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Weekly “What is it?”: Sea Oats

Sea oats cast a dramatic profile on Gulf beaches, but their most important work is underground, where their root systems anchor the dunes. Photo credit: Carrie Stevenson, UF IFAS Extension

Walking along any Panhandle beach, the first thing you’ll notice growing on the dunes are the tall, stately sea oats (Uniola paniculata). Just about any visitor to our coasts knows the name of these grasses, but they may not realize how crucial they are to the entire ecosystem. These grasses serve as anchors for the whole dune system, and their roots can grow up to 40 feet deep. Sea oats spread horizontally via underground rhizomes, but may also sprout via seed.

Acclimated to the harsh environment of full sun, constant salt spray, and dry soils, sea oats also serve as a food source to beach mice, rabbits, and a variety of birds. When a young sea oat starts to grow upright, blowing sand from the beach hits the stems and falls to the ground. Over time, this creates a small pile of sand at the base of the plant. This windblown sand stimulates the sea oat to grow above the pile of sand, more accumulates, and soon you’ve got a baby sand dune. The cumulative impacts of those sand piles create the large dunes we see today. Sand dunes are the first line of defense for the mainland during a tropical storm, weathering the brunt of the incoming wind, waves, and rain. Hurricanes have torn down many of our historically large sand dunes, but large ones (20+ feet tall) are still present in places along eastern Santa Rosa Island close to Hurlburt Field.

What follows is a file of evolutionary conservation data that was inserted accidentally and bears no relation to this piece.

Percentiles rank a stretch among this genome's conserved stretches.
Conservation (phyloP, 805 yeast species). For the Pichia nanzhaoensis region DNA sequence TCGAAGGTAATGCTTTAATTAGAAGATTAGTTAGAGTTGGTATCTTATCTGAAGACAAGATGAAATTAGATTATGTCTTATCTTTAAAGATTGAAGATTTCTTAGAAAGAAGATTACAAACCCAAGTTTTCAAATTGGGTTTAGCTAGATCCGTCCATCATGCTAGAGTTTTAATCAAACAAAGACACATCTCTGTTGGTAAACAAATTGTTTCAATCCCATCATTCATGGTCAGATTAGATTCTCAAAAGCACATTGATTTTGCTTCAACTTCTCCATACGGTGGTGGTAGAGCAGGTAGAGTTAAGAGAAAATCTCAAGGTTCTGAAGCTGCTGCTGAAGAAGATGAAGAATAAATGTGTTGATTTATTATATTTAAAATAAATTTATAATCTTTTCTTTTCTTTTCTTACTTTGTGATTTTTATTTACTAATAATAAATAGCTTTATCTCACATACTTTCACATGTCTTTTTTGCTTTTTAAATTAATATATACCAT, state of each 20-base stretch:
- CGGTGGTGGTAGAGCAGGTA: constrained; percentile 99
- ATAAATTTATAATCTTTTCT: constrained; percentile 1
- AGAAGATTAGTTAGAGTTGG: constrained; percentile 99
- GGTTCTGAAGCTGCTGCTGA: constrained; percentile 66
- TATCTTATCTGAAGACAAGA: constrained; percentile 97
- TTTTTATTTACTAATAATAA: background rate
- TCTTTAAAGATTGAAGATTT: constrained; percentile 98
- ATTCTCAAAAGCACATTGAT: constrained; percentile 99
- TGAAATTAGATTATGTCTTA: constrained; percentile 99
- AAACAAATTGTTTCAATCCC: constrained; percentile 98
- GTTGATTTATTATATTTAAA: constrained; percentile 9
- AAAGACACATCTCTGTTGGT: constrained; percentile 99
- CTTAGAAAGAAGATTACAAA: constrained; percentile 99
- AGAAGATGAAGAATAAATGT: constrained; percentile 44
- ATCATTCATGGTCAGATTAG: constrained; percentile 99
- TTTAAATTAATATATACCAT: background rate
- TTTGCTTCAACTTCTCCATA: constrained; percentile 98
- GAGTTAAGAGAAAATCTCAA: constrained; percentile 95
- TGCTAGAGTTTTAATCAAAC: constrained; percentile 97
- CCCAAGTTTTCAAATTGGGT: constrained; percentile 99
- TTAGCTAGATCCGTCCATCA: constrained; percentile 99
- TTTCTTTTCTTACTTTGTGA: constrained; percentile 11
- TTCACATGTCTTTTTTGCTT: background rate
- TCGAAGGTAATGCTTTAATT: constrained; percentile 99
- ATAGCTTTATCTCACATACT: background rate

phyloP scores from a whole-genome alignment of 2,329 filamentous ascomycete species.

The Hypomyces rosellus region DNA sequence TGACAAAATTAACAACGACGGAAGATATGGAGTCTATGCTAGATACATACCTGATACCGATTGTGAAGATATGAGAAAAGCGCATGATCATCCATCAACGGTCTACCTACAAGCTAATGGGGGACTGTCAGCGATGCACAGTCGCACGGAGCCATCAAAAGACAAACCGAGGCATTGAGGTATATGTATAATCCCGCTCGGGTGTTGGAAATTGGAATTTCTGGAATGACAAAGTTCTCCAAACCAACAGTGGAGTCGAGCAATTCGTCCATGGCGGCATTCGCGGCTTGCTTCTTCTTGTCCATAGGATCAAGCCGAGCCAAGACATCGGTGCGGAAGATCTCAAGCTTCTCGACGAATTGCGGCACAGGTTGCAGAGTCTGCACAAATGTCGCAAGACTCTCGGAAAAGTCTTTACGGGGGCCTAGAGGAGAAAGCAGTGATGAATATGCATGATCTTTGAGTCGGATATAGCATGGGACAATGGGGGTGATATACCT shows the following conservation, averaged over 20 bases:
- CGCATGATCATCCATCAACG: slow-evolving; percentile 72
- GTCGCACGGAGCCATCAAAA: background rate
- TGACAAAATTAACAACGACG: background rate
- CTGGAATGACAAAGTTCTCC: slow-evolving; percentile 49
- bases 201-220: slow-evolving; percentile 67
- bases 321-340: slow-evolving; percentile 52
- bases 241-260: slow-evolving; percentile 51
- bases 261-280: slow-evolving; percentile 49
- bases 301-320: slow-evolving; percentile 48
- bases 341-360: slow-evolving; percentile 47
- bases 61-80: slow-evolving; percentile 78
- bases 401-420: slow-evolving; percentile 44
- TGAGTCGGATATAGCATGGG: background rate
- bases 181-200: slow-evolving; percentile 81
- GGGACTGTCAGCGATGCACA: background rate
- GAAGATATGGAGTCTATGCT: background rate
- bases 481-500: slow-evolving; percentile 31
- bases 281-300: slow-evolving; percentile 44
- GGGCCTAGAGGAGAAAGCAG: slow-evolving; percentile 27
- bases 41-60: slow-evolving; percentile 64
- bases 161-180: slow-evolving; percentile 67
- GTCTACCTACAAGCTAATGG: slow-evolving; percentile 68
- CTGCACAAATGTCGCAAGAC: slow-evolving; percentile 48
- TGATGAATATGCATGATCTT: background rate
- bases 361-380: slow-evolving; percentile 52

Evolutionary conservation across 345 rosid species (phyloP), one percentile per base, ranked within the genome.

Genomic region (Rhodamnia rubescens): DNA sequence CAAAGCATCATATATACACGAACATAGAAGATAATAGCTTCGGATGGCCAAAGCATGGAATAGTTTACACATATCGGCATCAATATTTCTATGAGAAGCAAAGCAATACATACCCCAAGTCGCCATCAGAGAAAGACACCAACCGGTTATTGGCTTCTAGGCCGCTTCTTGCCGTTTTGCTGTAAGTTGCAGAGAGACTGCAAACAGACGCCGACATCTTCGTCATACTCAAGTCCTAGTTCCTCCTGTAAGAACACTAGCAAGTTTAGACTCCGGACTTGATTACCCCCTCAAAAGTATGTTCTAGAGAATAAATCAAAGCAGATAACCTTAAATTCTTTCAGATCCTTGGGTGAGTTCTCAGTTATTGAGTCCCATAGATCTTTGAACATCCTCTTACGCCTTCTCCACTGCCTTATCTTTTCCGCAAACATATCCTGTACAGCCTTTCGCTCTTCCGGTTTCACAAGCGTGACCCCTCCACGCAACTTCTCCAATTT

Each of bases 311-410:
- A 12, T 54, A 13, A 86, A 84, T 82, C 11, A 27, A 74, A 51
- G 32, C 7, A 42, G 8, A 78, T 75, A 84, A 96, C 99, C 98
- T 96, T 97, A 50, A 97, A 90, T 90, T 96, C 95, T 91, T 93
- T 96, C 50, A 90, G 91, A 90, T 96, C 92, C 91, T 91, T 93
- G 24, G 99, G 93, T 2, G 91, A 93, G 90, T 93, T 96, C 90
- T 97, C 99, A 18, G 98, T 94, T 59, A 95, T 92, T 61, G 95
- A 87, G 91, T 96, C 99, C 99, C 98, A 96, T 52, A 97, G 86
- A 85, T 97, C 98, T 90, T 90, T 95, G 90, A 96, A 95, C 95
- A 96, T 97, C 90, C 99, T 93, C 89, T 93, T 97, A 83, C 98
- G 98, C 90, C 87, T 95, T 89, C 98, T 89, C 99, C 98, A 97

Middle school students replant a bare section of the dunes with sea oats at Pensacola Beach. Photo credit: Carrie Stevenson, UF IFAS Extension

While the sea oats and other dune grasses do a great job, these dunes are still built on shifting sand. Repeated impacts from people walking over the dunes, whether on established foot trails or at random—can destroy this delicate system and leave the island vulnerable to larger impacts from storms. It is imperative that locals and beach visitors use wooden walkovers to protect dunes.  It is against Florida law to “cut, harvest, remove, or eradicate any of the grass commonly known as sea oats or Uniola paniculata” from the wild and can be punishable by a fine of up to $1000. Sand dunes can be replanted and reestablished using plants from licensed native plant nurseries, but permits are required from the state. For a thorough overview of dune planting, check out this excellent full color guide from Sea Grant, titled Dune Restoration and Enhancement for the Florida Panhandle.